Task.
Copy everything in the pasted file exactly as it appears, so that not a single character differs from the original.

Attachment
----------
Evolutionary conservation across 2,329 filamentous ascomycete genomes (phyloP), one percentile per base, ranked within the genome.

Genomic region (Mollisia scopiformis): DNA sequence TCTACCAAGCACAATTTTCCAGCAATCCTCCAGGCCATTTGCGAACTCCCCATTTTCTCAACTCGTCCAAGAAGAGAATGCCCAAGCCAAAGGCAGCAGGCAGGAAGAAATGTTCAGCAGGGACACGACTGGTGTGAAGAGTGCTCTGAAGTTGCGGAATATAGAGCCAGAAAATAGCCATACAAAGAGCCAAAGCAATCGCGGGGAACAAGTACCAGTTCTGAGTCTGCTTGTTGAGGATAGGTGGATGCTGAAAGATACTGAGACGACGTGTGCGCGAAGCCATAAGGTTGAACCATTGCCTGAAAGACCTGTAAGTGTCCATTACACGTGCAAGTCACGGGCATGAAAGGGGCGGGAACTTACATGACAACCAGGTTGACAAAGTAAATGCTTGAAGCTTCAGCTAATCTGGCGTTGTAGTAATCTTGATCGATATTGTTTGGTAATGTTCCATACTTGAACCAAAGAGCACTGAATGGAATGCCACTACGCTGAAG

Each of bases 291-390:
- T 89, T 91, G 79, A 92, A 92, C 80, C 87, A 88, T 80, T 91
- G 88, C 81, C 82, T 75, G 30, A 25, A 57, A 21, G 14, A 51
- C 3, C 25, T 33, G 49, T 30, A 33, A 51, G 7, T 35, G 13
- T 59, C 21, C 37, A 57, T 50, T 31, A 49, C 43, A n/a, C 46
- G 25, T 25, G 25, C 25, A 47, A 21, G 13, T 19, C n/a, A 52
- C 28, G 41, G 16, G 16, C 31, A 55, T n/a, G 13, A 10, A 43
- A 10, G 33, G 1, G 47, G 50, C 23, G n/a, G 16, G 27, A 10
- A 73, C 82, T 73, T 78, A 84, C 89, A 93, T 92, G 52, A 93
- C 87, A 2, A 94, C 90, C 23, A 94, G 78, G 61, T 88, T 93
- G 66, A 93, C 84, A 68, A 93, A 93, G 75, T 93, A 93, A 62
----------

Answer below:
Evolutionary conservation across 2,329 filamentous ascomycete genomes (phyloP), one percentile per base, ranked within the genome.

Genomic region (Mollisia scopiformis): DNA sequence TCTACCAAGCACAATTTTCCAGCAATCCTCCAGGCCATTTGCGAACTCCCCATTTTCTCAACTCGTCCAAGAAGAGAATGCCCAAGCCAAAGGCAGCAGGCAGGAAGAAATGTTCAGCAGGGACACGACTGGTGTGAAGAGTGCTCTGAAGTTGCGGAATATAGAGCCAGAAAATAGCCATACAAAGAGCCAAAGCAATCGCGGGGAACAAGTACCAGTTCTGAGTCTGCTTGTTGAGGATAGGTGGATGCTGAAAGATACTGAGACGACGTGTGCGCGAAGCCATAAGGTTGAACCATTGCCTGAAAGACCTGTAAGTGTCCATTACACGTGCAAGTCACGGGCATGAAAGGGGCGGGAACTTACATGACAACCAGGTTGACAAAGTAAATGCTTGAAGCTTCAGCTAATCTGGCGTTGTAGTAATCTTGATCGATATTGTTTGGTAATGTTCCATACTTGAACCAAAGAGCACTGAATGGAATGCCACTACGCTGAAG

Each of bases 291-390:
- T 89, T 91, G 79, A 92, A 92, C 80, C 87, A 88, T 80, T 91
- G 88, C 81, C 82, T 75, G 30, A 25, A 57, A 21, G 14, A 51
- C 3, C 25, T 33, G 49, T 30, A 33, A 51, G 7, T 35, G 13
- T 59, C 21, C 37, A 57, T 50, T 31, A 49, C 43, A n/a, C 46
- G 25, T 25, G 25, C 25, A 47, A 21, G 13, T 19, C n/a, A 52
- C 28, G 41, G 16, G 16, C 31, A 55, T n/a, G 13, A 10, A 43
- A 10, G 33, G 1, G 47, G 50, C 23, G n/a, G 16, G 27, A 10
- A 73, C 82, T 73, T 78, A 84, C 89, A 93, T 92, G 52, A 93
- C 87, A 2, A 94, C 90, C 23, A 94, G 78, G 61, T 88, T 93
- G 66, A 93, C 84, A 68, A 93, A 93, G 75, T 93, A 93, A 62